THE growing number of expensive executive homes being built in rural communities is forcing out younger generations, according to countryside campaigners.
The North Yorkshire branch of the Campaign to Protect Rural England (CPRE) said villages constantly faced applications for large expensive properties despite an urgent need for affordable homes.
The warning comes ahead of a decision on an outline planning application for up to 39 new homes on green-belt land in Hampsthwaite on the edge of Nidderdale, near Harrogate.
The proposal, which has received 121 objections and one letter of support, has been recommended for approval by officers at Harrogate Borough Council. It is the latest in a line of applications that have been submitted in the village in the last year, with a total of more than 200 new homes proposed. And 56 houses – many of which carry a price tag of more than £500,000 – are in the process of being built on rural land in the village.
CPRE North Yorkshire chairwoman Jules Marley said: “Affordable homes keep communities and the countryside alive; they enable young families to live and work in rural areas and contribute to both the local economy and the strong communities within.
“As people are forced out of the countryside because they simply cannot afford to live there, local business struggles and communities fall apart. Schools close, the village shop goes out of business and the roads come under increased pressure. This is not sustainable.”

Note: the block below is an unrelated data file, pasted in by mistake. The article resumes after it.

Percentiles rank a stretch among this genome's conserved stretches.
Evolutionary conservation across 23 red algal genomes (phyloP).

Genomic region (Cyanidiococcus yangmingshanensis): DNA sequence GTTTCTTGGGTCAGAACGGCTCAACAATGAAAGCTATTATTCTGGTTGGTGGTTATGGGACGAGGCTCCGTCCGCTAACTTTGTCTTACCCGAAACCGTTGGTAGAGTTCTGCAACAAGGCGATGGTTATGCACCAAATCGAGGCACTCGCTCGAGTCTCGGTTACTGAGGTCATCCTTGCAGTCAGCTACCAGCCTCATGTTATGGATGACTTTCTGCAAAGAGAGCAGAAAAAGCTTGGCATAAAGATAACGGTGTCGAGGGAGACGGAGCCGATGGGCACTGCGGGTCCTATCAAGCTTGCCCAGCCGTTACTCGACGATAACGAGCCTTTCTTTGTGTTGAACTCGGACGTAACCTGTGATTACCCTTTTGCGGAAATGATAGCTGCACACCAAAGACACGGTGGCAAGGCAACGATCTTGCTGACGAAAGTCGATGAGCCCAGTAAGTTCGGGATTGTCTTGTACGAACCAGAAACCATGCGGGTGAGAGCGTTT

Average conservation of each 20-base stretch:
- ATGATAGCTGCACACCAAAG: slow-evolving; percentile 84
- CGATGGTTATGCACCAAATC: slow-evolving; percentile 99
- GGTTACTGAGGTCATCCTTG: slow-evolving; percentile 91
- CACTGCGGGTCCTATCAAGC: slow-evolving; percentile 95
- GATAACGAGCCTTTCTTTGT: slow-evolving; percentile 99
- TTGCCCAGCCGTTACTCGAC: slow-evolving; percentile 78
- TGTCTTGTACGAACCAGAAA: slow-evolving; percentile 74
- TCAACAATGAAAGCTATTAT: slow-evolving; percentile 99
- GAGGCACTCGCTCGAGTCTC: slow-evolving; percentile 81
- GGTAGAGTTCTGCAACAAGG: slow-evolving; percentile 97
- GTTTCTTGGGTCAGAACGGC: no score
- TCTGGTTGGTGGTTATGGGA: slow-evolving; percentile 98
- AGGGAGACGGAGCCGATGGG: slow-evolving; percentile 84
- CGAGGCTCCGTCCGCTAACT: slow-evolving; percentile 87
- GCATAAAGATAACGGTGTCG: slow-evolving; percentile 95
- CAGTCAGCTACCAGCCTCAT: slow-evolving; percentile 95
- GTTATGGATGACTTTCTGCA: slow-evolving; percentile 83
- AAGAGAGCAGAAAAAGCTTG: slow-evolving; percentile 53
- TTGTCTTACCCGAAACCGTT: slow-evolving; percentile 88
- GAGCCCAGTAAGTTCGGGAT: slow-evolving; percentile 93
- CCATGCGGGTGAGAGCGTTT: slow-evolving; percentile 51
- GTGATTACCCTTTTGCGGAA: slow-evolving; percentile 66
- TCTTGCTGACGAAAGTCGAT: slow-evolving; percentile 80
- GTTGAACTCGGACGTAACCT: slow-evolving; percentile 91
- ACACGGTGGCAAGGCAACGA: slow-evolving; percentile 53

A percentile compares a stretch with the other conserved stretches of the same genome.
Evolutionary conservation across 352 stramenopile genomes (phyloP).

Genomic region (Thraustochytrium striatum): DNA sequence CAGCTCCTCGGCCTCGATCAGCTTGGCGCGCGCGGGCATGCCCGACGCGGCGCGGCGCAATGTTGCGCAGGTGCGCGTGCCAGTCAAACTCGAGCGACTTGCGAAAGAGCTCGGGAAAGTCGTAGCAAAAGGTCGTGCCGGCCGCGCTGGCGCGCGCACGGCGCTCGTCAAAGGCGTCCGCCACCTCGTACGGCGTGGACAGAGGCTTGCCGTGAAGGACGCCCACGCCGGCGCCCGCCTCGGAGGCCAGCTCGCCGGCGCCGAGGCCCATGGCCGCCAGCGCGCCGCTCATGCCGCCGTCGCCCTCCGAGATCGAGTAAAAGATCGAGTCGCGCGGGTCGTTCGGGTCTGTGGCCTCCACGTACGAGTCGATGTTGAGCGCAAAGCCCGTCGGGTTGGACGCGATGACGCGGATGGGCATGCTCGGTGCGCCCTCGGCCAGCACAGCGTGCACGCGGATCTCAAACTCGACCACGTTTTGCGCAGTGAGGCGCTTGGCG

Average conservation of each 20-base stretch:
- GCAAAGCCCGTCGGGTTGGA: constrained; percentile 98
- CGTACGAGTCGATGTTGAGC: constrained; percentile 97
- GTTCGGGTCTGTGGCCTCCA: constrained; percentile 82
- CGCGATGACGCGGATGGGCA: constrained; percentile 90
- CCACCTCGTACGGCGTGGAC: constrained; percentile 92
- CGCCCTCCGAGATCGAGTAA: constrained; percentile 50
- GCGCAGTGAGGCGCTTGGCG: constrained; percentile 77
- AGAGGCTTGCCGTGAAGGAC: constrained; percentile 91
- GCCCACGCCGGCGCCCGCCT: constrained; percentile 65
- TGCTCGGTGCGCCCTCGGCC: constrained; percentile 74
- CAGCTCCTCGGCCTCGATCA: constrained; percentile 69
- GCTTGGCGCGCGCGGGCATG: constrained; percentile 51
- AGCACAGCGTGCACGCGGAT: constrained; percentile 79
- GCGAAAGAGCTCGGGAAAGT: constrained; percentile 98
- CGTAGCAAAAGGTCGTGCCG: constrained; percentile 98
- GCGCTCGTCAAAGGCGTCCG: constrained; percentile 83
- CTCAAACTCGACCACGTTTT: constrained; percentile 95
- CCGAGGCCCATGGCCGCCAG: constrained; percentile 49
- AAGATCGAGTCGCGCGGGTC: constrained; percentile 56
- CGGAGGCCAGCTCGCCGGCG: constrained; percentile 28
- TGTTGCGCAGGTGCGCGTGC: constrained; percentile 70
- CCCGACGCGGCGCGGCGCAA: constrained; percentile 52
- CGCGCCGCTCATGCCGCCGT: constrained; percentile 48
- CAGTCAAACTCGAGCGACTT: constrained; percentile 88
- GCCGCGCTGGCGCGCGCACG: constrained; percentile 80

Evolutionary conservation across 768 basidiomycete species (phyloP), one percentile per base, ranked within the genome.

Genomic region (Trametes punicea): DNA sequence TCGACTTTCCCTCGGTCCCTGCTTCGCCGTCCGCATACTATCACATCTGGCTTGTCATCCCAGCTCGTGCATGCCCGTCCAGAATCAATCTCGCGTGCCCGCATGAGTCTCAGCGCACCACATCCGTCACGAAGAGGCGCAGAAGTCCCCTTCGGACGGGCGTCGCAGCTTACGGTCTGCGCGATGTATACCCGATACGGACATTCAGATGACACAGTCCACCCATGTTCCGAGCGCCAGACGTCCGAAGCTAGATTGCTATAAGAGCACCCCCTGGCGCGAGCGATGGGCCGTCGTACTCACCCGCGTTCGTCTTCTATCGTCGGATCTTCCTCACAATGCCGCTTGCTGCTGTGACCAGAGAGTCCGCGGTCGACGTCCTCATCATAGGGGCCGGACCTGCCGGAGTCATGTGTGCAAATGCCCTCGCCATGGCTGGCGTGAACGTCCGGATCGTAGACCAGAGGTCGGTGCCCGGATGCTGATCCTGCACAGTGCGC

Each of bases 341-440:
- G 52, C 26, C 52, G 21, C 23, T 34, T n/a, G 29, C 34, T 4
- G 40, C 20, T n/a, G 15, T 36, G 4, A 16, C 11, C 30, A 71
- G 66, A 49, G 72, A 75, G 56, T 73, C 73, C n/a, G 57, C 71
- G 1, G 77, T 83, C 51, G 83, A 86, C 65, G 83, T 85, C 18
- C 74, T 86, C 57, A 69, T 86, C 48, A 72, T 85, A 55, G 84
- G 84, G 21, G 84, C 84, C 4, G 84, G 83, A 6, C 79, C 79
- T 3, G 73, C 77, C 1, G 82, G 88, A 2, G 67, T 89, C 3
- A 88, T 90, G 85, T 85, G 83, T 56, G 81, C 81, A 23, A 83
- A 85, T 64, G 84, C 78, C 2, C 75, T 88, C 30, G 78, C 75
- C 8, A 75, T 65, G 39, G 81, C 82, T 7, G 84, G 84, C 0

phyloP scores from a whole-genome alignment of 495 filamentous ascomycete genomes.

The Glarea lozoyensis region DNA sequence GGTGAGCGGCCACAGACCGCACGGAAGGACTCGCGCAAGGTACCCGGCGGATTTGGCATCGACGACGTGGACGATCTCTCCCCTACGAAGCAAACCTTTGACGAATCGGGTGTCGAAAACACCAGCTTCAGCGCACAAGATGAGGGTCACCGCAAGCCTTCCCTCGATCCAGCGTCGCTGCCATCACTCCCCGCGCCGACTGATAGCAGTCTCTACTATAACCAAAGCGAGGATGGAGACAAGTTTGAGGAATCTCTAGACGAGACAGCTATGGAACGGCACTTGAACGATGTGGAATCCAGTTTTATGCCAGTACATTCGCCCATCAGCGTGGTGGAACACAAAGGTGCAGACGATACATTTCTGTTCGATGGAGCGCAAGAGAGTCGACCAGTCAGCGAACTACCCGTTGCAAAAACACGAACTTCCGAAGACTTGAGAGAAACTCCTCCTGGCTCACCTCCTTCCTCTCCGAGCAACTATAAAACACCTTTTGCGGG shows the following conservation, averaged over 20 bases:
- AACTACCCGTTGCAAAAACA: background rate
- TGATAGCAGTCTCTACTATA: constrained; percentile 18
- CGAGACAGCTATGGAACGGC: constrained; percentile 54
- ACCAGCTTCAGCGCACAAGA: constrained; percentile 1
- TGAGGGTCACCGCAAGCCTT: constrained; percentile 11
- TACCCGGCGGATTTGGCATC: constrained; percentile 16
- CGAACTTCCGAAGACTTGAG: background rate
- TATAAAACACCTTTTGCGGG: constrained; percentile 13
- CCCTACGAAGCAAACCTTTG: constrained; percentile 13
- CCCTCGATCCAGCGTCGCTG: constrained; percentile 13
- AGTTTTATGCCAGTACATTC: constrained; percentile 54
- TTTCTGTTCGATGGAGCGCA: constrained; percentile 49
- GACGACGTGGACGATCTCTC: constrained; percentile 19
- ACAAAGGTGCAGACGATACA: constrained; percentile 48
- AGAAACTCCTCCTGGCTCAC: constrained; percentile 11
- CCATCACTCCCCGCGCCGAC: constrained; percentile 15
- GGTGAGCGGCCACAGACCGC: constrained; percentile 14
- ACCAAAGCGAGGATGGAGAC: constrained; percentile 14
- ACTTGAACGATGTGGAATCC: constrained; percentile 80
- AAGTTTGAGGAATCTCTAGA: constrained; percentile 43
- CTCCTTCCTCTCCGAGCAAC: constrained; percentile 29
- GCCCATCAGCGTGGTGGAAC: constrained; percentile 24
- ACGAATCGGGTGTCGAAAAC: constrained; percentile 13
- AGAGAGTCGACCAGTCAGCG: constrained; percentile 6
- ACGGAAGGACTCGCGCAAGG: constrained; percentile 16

Ms Marley said the balance was being tipped as more retirees or commuters moved into villages.
In the application set to go before Harrogate Borough Council’s planning committee on Tuesday, officers say there is an annual requirement for 669 houses in the district. They add that the development site has already been proposed as a housing allocation for a similar number of homes within the council’s Draft Local Plan. They also say that up to 15 of the homes will be “defined as affordable”.
Terry Mounsey, chairman of Hampsthwaite Action Group, which was set up to fight the recent barrage of applications in the village, said: “We have houses that are being built that are four or five-bedroom executive houses. Nobody is building really affordable housing that young people can live in.
“As a village we would welcome some affordable development for our kids and young people so they can stay; however, more and more executive homes are being built which is just crazy. We are not saying no to anything, we just want the right houses in the right places. We do feel like we are fighting a losing battle half the time, but we have not lost heart.”